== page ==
And later we get the el'cheapo Aero Knife, with gratons that go through the entire blade.

aeroknife.jpg


Now while the Aero Knife itself is terrible, they were onto something when they advertised it as having less surface area to stick to food. In fact many of us have intuitively worked this out already, while slicing something like a tomato and seeing that food falls off much easier at the tip of the knife rather than at the heel. This is because at the tip of the knife you get:

Less blade height → Less surface area → Less food-to-blade contact → Improved food release

And that's when I realized what this bump on the blade needs to do: Emulate the 'faux top' or spine of a knife that has very little height.

zQ22Fc9.png


And the theory seems to check out on the test knife. As you can see in the video, tomatoes get pushed off to the side, and I was surprised to see the same while dicing the onion! It's bizarre to see most of it sitting there at the end as if it hadn't been touched. It's worth noting that the first few cuts on the onion are below the faux height of the knife, and so a couple of pieces hold on at the beginning but then get pushed up and off the bump by the following cuts. After that, nothing seems to be sticking.

Armed with this knowledge, its time to design a new knife around this 'bump'!
 
Makes sense. My Tristone with a double convex grind has really excellent food release for such a thin knife. I guess that the convex on the top half of the blade effectively reduces the height of the blade that the food sees.

This would also explain the S-grind's effectiveness, I guess.
 
This is interesting...but

Personally, I try to draw-cut something that presents a major stiction risk. ;)

Theres probaly some logic why it works, empirically (or anecdotally),
but it does seem food sticks alot less this way (grind notwithstanding).

so overall this is a fascinating topic to learn about.

good thread.
 
Somewhat related - Pens Tiger did a evaluation of sticktion on some popular brands a couple years ago. Someone with more google-fu than I would have to link it.
 
Is a draw-cut the same as a pull-cut? Because if so you would finish the cut towards the tip of your knife, aiding in food release for the reasons I've hopefully explained in my last post.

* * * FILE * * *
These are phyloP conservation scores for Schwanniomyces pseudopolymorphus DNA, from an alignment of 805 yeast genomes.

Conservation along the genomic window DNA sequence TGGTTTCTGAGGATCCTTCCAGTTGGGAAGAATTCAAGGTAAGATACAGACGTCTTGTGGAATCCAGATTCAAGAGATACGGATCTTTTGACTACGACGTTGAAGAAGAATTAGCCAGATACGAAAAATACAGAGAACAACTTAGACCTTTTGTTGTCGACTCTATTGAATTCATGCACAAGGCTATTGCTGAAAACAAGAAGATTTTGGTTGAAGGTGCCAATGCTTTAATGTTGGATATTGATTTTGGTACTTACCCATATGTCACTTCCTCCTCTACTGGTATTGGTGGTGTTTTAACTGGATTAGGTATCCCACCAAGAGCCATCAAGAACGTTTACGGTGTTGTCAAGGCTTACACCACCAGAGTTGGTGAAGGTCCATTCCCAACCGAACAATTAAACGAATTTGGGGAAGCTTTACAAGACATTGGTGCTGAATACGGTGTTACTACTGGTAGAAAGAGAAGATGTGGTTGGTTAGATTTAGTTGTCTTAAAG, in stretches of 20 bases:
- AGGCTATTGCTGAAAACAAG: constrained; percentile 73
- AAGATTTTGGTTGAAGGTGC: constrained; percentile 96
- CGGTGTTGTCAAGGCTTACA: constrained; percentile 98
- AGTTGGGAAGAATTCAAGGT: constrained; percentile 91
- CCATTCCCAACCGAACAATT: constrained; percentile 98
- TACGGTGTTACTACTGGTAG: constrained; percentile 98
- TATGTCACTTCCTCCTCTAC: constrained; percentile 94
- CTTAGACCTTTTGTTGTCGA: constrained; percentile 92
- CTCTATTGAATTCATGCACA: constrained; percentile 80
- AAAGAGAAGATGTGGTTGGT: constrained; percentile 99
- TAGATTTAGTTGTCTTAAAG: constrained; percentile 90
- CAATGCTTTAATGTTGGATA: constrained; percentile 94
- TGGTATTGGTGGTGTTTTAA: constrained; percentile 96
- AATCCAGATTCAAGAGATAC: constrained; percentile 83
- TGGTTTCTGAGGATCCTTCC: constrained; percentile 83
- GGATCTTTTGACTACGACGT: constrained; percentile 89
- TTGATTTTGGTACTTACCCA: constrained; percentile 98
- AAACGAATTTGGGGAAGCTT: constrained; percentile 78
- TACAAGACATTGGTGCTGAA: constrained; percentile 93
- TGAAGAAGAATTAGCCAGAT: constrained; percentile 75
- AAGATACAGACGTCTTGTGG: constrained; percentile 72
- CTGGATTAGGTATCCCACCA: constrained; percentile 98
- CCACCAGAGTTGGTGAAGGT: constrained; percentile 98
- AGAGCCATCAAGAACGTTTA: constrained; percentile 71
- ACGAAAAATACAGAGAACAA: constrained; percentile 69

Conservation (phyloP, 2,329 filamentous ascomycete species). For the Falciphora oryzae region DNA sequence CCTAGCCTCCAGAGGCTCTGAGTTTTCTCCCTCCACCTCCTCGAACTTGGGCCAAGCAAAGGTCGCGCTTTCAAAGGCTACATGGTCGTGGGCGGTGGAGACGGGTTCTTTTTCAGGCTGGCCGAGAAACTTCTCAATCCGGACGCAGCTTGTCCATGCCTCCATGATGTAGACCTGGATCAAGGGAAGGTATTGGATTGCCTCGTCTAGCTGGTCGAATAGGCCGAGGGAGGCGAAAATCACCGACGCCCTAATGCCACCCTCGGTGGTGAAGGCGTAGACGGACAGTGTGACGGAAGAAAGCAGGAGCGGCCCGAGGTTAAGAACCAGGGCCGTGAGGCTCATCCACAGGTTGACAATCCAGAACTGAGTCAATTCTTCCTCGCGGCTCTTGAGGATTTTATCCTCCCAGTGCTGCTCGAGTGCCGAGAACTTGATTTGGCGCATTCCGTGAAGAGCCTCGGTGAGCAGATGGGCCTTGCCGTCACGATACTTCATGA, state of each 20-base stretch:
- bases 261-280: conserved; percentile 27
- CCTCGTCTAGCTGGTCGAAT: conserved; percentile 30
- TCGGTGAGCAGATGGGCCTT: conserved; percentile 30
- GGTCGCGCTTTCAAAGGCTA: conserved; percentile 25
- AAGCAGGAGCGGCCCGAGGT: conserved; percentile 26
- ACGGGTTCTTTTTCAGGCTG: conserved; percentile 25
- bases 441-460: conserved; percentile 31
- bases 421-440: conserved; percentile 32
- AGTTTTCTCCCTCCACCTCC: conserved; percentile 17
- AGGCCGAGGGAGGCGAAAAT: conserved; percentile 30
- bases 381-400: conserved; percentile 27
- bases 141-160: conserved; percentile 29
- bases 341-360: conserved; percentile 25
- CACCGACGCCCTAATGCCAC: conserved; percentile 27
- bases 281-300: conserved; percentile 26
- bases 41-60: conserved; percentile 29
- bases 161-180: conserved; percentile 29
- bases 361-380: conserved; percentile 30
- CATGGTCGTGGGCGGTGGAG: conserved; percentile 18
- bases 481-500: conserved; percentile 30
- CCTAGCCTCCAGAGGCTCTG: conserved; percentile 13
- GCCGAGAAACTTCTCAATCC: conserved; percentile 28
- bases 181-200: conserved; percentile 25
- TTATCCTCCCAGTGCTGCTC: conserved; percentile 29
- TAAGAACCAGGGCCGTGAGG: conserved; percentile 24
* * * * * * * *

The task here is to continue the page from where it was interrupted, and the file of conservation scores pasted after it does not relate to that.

Nemo, I've never seen a Tristone before. Can you post a choil shot? :p
 
Ah yes, thank you Dave and PT. Those videos will play an important roll later on because, even though I'm trying to reduce the contact between food and the blade, the area where they do touch will still need to be worked out. This happens closer to the end of making the knife.
PT, I think your tests are hiding a few secrets we can uncover! :biggrin:
 
sharpens like a single bevel? That bump will disappear as you sharpen, no?
 
Nemo, I've never seen a Tristone before. Can you post a choil shot? :p

I will but it may not help. Chadd only ground double convex on the distal 2/3 because he was worried about upsetting the knife's balance if he did it the whole length of the blade.
 
Interesting read! You make it sound like using an air-hardening steel might be more forgiving and allow for the original profile to work. Another approach I have seen a smith take is to heat the blade in the forge to quite somewhat above quenching temp, than letting it air-cool for a while. That way at the start of the quench the temp is no longer even as the outside of the steel has cooled much more to the air than the inside. That should even out the shrinkage levels to a degree.
 
Essentially a highly exaggerated and focused on a single side Shige or Takeda grind.
 
Now that's an S-grind! I'm going to ask the obvious: how's the wedging? Can it be made tolerable or is it a one trick pony? Not that I'm complaining, it's a hell of a trick.
 
I'm gong to make an educated guess that the deep concave grind caused warping left to right lengthwise and tacoing spine to edge to the right hand side. Maybe you could lessen the degree of warp to correct by going with a more shallow concave section and/or lower height fuller which removes less metal. Did you grind the left side full height convex or is the curvature 100% from warping only?

There are some custom Xerxes with fuller which was intended for aiding food release. Didn't know if you've seen them:
attachment.php



Also IIRC, Robin Dalman does his S-grind wth a slight hollow grind for the lower cutting bevel (please correct me if wrong, Robin). This would serve to drive the cut food away from the blade as the angle of approach to the shoulder increases towards the top of the hollow grind bevel.

Interested in hearing more of your thoughts and seeing the next iterations!
 
Intersting point above.
curious how this works out.

Question about that xerxes....

What are peoples thoughts about